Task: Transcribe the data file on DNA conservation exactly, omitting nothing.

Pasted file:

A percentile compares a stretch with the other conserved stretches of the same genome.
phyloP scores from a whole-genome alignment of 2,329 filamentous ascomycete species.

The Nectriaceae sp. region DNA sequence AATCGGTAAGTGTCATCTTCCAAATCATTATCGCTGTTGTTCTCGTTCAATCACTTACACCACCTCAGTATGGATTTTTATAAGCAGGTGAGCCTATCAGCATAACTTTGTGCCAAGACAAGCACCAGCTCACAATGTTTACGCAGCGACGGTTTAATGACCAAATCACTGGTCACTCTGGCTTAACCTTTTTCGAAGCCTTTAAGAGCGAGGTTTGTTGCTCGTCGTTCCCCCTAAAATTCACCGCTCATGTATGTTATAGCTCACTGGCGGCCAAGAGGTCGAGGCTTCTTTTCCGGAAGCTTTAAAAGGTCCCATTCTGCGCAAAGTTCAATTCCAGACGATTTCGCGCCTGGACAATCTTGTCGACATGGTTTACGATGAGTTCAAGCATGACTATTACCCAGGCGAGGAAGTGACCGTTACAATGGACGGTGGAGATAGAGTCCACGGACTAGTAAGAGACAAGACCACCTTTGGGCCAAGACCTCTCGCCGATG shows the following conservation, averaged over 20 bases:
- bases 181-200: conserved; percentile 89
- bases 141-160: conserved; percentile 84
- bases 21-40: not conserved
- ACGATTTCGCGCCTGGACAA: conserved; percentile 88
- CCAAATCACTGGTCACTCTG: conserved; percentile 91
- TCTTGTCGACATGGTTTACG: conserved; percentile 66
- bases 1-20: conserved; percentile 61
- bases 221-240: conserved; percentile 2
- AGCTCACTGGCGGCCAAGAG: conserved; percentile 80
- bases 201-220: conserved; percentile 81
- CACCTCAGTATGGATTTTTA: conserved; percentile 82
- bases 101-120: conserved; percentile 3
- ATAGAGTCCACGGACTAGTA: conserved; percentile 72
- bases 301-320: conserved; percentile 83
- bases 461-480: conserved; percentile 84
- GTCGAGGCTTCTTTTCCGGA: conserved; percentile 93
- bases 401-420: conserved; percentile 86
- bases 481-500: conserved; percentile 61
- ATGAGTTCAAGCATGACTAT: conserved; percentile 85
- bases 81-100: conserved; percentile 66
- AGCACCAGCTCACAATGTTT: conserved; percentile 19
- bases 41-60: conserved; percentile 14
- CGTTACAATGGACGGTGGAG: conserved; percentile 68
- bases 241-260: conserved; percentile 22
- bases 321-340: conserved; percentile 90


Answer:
A percentile compares a stretch with the other conserved stretches of the same genome.
phyloP scores from a whole-genome alignment of 2,329 filamentous ascomycete species.

The Nectriaceae sp. region DNA sequence AATCGGTAAGTGTCATCTTCCAAATCATTATCGCTGTTGTTCTCGTTCAATCACTTACACCACCTCAGTATGGATTTTTATAAGCAGGTGAGCCTATCAGCATAACTTTGTGCCAAGACAAGCACCAGCTCACAATGTTTACGCAGCGACGGTTTAATGACCAAATCACTGGTCACTCTGGCTTAACCTTTTTCGAAGCCTTTAAGAGCGAGGTTTGTTGCTCGTCGTTCCCCCTAAAATTCACCGCTCATGTATGTTATAGCTCACTGGCGGCCAAGAGGTCGAGGCTTCTTTTCCGGAAGCTTTAAAAGGTCCCATTCTGCGCAAAGTTCAATTCCAGACGATTTCGCGCCTGGACAATCTTGTCGACATGGTTTACGATGAGTTCAAGCATGACTATTACCCAGGCGAGGAAGTGACCGTTACAATGGACGGTGGAGATAGAGTCCACGGACTAGTAAGAGACAAGACCACCTTTGGGCCAAGACCTCTCGCCGATG shows the following conservation, averaged over 20 bases:
- bases 181-200: conserved; percentile 89
- bases 141-160: conserved; percentile 84
- bases 21-40: not conserved
- ACGATTTCGCGCCTGGACAA: conserved; percentile 88
- CCAAATCACTGGTCACTCTG: conserved; percentile 91
- TCTTGTCGACATGGTTTACG: conserved; percentile 66
- bases 1-20: conserved; percentile 61
- bases 221-240: conserved; percentile 2
- AGCTCACTGGCGGCCAAGAG: conserved; percentile 80
- bases 201-220: conserved; percentile 81
- CACCTCAGTATGGATTTTTA: conserved; percentile 82
- bases 101-120: conserved; percentile 3
- ATAGAGTCCACGGACTAGTA: conserved; percentile 72
- bases 301-320: conserved; percentile 83
- bases 461-480: conserved; percentile 84
- GTCGAGGCTTCTTTTCCGGA: conserved; percentile 93
- bases 401-420: conserved; percentile 86
- bases 481-500: conserved; percentile 61
- ATGAGTTCAAGCATGACTAT: conserved; percentile 85
- bases 81-100: conserved; percentile 66
- AGCACCAGCTCACAATGTTT: conserved; percentile 19
- bases 41-60: conserved; percentile 14
- CGTTACAATGGACGGTGGAG: conserved; percentile 68
- bases 241-260: conserved; percentile 22
- bases 321-340: conserved; percentile 90